At the Rugby World Cup final in London yesterday, the New Zealand All Blacks performed two hakas, traditional Māori “war dances”, that mesmerized audiences in the stadium and watching from around the globe.
Video of the first haka performed before the game has racked up nearly 600,000 views on YouTube since it was posted online. After defeating Australia in the Cup final at Twickenham Stadium in London, the All Blacks performed a second celebratory haka.
On an occasion such as this, with the All Blacks becoming the first team to win back-to-back World Cups, one Haka was never going to be enough. After going with their ‘Kapa O Panga’ Haka before their 34-17 win over the Wallabies at Twickenham, New Zealand celebrated in style with a traditional ‘Ka Mate’ Haka after claiming the William Webb Ellis Cup. The silverware was laid out on the ground in front as the All Blacks paid tribute to their fans as well as six of their departing players, including inspirational captain Richie McCaw and five-eighth Dan Carter, whose brilliant boot helped them to victory. It was an emotional moment after the All Blacks cemented their place as the best team in rugby and one of the greatest in world sport.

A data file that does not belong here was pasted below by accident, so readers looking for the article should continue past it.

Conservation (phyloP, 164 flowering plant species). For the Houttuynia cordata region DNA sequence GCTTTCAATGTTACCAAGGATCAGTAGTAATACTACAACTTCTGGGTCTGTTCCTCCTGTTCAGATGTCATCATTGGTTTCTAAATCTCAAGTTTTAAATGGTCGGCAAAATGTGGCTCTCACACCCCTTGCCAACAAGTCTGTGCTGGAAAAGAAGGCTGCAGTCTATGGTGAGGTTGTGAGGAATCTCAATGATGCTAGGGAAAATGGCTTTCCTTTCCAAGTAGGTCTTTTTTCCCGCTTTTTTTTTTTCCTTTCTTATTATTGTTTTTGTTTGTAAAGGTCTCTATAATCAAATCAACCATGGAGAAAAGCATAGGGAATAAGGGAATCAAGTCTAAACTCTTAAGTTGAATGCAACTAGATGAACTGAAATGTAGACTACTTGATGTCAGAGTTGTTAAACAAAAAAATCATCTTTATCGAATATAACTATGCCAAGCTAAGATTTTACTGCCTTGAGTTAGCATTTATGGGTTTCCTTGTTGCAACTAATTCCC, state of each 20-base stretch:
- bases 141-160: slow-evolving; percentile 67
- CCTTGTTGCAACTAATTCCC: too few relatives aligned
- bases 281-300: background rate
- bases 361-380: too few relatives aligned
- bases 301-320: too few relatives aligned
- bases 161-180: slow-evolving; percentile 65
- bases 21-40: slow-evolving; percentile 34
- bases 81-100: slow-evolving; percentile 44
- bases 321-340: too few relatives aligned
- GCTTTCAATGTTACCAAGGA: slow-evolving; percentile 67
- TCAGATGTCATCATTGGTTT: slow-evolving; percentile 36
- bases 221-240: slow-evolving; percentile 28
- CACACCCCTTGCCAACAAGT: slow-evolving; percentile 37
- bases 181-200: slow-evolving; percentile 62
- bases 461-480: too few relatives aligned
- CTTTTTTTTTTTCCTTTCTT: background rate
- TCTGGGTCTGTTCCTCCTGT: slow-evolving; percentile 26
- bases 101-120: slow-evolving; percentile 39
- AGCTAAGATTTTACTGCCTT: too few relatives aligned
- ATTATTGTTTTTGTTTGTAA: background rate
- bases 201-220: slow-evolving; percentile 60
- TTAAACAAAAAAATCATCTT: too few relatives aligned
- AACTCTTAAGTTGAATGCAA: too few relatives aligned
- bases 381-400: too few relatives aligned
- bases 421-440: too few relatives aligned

The haka is generally thought of as way to spook and intimidate opponents, and New Zealand did triumph 34-17 over Australia. But the haka most commonly performed by the All Blacks, the Ka Mate, has an entirely different meaning if you consider the lyrics.
The song was composed by Te Rauparaha, war leader of the Ngāti Toa tribe, after he hid in a food storage pit to hide from his enemies.
“That certain haka is actually about being victories because the person who composed it, he was actually being hunted at the time by a rival tribe. That haka was actually a haka of celebration that he was still alive,” says Paraone Gloyne, a well-known haka dance performer, teacher and composer.
Also described as an ancestral war cry, or a “challenge,” haka has its own vocabulary and traditions.
Watch both hakas, below:
These hakas were certainly stunning. Though they don’t quite top this wet, shirtless haka performed in the rain back in 2014.
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